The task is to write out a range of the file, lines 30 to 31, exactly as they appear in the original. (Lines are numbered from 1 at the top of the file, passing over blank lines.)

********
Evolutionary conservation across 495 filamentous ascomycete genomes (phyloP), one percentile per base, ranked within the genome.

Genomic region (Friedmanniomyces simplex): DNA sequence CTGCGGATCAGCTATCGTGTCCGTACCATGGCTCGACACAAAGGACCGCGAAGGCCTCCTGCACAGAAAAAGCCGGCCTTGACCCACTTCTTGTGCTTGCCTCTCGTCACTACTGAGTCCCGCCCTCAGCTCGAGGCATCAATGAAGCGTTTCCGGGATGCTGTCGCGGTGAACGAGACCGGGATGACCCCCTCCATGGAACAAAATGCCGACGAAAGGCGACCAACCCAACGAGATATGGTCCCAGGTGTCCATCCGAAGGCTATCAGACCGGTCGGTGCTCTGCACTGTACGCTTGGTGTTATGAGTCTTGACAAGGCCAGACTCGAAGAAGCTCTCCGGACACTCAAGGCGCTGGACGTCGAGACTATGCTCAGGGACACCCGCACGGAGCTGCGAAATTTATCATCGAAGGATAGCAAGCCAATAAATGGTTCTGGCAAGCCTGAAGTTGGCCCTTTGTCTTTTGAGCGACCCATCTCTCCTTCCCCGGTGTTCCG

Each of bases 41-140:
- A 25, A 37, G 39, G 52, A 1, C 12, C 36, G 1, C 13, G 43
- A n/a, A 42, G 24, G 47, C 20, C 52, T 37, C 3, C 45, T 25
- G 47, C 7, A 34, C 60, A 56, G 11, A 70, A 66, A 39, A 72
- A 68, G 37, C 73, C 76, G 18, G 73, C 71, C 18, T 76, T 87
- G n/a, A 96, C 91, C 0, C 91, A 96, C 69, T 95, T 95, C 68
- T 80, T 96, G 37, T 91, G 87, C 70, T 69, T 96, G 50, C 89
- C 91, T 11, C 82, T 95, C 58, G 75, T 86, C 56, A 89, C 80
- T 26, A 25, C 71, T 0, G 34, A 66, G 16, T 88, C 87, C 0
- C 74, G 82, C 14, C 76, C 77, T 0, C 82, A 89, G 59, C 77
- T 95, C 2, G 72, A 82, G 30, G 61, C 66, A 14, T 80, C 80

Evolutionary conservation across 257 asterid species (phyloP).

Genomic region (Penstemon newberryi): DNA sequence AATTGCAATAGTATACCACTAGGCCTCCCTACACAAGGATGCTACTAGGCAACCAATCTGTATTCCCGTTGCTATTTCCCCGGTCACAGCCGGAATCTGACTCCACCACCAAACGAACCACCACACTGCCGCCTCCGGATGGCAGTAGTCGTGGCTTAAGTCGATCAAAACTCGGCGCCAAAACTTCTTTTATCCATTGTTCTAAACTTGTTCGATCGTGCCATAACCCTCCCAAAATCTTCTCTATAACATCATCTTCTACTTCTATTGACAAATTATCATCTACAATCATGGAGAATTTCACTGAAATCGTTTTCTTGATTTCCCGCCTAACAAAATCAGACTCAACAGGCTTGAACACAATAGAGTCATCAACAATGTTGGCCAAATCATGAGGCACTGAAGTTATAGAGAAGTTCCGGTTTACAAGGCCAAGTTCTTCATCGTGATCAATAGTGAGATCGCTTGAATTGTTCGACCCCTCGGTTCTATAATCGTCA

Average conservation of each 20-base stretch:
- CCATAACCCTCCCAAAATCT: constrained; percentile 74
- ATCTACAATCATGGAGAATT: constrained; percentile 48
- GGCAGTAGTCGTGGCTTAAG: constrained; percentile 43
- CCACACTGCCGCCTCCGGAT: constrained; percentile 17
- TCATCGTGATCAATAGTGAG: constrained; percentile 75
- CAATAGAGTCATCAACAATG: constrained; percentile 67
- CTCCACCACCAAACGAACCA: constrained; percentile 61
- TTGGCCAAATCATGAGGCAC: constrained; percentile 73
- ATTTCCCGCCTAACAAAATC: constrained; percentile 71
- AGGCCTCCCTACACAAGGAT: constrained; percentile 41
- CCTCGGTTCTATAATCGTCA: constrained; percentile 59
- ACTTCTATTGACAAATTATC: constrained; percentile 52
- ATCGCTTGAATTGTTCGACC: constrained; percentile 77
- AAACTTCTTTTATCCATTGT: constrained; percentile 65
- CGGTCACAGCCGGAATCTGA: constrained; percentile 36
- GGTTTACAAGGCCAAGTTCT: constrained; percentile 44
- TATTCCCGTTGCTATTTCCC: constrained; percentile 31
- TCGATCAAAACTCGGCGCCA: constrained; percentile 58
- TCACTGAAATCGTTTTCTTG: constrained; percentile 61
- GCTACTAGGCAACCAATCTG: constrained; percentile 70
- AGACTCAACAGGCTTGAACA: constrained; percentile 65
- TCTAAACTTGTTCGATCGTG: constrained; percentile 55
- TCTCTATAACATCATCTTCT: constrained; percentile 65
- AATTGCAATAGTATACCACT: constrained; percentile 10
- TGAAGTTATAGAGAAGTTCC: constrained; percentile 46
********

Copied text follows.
- AAACTTCTTTTATCCATTGT: constrained; percentile 65
- CGGTCACAGCCGGAATCTGA: constrained; percentile 36